In this article, you will learn:
If you’re really into DIY auto detailing, no tool will come in handy more than a machine polisher. When combined with a polishing compound and cutting pads, these machines make short work of scratches, swirls, paint transfer and oxidation, leaving your car’s high gloss finish shiny and like-new with a fraction of the effort that it takes to do it by hand. And, once you’ve corrected the paint, you can use the polisher again to apply the wax, saving time and trouble again!
But, with so many choices available, you might wonder which machine polisher is right for you. Good thing for you we have you covered. Let’s dive in!
The topic of machine polishers can be a confusing one. Polisher manufacturers call their products a number of different things. Some call them buffers, buffing machines or car buffers. Others have invented new names that incorporate their branding. Muddying the waters even more, there was once a whole category of buffing machines called “orbitals,” and those weren’t even the same type of car care products as today’s orbital polishers.
For clarity, just remember there are two types of polishers to choose from. The action of a rotary polisher is very straightforward. You turn on the power, and it spins a cutting pad round and round in a circle at high speed. Orbital polishers, on the other hand, spin a cutting pad in the same fashion but also move the pad in an orbiting motion.
Rotary polishers focus intense abrasive action on one area of the paint, which makes them more effective at correcting scratches, swirls and oxidation in your car’s clear coat. But this repetitive motion also makes them less user-friendly for beginners. As the pad spins in a tight circle, it polishes the same spot rapidly, creating heat and friction. In the wrong hands, it could end up burning your clear coat.
Orbital polishers move polishing pads around a larger area. This spreads out the polishing intensity and reduces the risks of damaging your paint job. That’s why we recommend orbital polishers for beginning and intermediate detailers. And, because they combine convenience, simplicity and effectiveness, plenty of professionals use them as well.
If you’re considering upgrading from good, old-fashioned elbow grease to an orbital polisher, we have great news for you. Many entry-level polishers are not only effective and affordable, but they’re even preferable for beginners who are learning to use a machine. With these polishers, if you accidentally push down too hard, the motor will stall a bit. This forgiving action doesn’t make them exactly foolproof, but having some margin for error is reassuring as you learn how to operate a machine and what types of pads and polishing compounds you need to get the job done right.
A pro-level, dual action polisher, on the other hand, is gear-driven and super-powerful, exactly what professional detailers prefer. But, in less experienced hands, this can create some issues with burning if the user applies too much pressure or leaves the polisher in the same spot for too long. If you’re a beginner, steer clear of these and go with a more affordable, user-friendly model.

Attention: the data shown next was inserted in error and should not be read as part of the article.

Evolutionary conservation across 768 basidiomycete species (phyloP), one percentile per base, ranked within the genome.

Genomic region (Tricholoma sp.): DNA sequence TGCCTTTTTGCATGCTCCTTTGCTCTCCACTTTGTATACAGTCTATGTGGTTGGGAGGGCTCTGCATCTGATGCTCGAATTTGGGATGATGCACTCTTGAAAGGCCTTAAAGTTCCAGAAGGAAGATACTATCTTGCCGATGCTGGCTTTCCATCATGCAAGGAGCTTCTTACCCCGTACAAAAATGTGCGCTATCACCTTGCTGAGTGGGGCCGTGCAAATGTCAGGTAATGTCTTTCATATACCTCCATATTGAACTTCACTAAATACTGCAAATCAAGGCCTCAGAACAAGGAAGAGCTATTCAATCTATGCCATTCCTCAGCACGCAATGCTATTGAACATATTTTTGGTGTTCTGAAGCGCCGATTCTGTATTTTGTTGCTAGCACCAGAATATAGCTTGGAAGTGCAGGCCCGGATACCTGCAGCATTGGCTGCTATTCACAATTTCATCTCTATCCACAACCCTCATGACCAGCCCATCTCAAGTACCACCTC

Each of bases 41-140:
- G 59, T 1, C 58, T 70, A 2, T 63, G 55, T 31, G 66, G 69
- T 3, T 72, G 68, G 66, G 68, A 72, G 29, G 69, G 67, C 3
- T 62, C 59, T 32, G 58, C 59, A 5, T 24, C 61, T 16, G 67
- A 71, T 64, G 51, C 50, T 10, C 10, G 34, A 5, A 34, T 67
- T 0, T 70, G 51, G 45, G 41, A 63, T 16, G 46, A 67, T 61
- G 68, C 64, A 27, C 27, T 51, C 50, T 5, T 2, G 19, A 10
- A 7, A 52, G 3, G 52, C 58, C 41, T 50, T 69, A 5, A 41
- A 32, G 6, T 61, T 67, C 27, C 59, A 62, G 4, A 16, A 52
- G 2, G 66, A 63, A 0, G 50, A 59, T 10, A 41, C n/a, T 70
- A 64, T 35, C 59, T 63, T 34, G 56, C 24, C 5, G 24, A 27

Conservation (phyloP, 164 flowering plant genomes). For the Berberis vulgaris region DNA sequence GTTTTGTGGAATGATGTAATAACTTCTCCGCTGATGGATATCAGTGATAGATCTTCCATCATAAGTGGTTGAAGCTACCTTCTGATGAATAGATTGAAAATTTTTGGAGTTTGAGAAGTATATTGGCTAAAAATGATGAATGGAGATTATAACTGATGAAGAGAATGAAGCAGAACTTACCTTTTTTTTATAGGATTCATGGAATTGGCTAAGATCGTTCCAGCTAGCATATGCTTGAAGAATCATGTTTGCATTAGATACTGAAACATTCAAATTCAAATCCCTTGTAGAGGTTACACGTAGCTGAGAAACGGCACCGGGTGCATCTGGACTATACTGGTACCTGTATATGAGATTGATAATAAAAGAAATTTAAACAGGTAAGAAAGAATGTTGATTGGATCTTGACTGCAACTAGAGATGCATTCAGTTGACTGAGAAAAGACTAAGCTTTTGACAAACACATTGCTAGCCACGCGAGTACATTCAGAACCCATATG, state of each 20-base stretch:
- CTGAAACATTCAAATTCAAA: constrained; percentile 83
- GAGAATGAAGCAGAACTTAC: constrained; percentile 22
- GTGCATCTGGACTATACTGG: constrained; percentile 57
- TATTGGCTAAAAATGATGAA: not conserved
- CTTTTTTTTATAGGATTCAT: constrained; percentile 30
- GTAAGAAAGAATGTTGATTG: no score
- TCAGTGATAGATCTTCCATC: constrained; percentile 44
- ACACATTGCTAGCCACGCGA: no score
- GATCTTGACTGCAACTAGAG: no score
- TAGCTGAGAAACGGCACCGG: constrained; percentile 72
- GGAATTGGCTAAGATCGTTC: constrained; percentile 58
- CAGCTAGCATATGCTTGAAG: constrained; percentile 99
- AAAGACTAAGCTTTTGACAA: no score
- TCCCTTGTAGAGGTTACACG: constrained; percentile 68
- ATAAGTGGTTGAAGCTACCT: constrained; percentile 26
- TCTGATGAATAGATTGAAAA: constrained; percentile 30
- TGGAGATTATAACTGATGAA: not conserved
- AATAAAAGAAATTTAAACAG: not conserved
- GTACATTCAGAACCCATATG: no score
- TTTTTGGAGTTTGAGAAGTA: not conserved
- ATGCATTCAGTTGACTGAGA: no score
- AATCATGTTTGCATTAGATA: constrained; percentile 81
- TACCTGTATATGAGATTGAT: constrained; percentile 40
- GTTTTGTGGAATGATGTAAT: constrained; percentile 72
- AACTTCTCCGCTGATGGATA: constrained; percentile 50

As you correct the paint on your car, try to pay attention and learn from each detailing experience. Different automakers use different kinds of clear coat, so you’ll get the best results once you learn whether your clear coat is soft, medium or hard. This, along with the amount of damage you’re working to correct, will help you determine how aggressive your cutting pads and polishing or rubbing compound need to be. As you learn, always err on the side of caution. Start with less aggressive, finishing pads and a polishing compound and check your work. If you need either a more aggressive pad or compound, go ahead and make that adjustment. The point is it’s always better to start too gentle than too aggressive.
Before polishing or waxing your car, you should always prep the surface first. Wash and dry the exterior and use a clay bar to remove any bonded contaminants from the clear coat.
Examine the finish all over your car. Pay close attention to the areas that take the most abuse from the sun and daily wear and tear that causes scratches. If the finish looks dull, scratched or swirled, it’s time to correct the paint.
Grab your orbital polisher, a medium-grade cutting pad and a polishing compound. If you’re still learning the ropes, we recommend Hybrid Solutions Ceramic Polish & Wax for paint correction. It’s a very user-friendly polish for beginners, and it has a built-in wax to combine two steps into one. Apply 4 dime-sized drops of compound to the pad of choice.
In time, you’ll develop your own technique for paint correction, but here’s a good process to start with:
Start by testing your cutting pad’s effectiveness on one small area of the car. Tap the area with the polishing pad to transfer some compound onto the car. Using the lowest setting, quickly spread the compound across a 12” x 12” area. Then, turn up your polisher to medium and slowly go over the area again. Apply only gentle pressure. The weight of the polisher itself may be enough to do the job. Finally, with the lightest pressure, make a third, fast pass perpendicular to your previous pass.
Wipe away the excess compound and check your work. If it could use more paint correction, switch to a more aggressive pad and follow the steps above again. If you’ve removed all the damage in the area, continue polishing, working in 2’ x 2’ sections, until you complete the entire car.
If you used an all-in-one polish and wax, your detailing job is done. If you used a single-action polishing or rubbing compound, follow it up with a sealant or a layer of wax to protect your beautifully, shiny finish. Our Hybrid Solutions Pro Flex Wax or Hybrid Solutions Ceramic Spray Coating will do the trick nicely.
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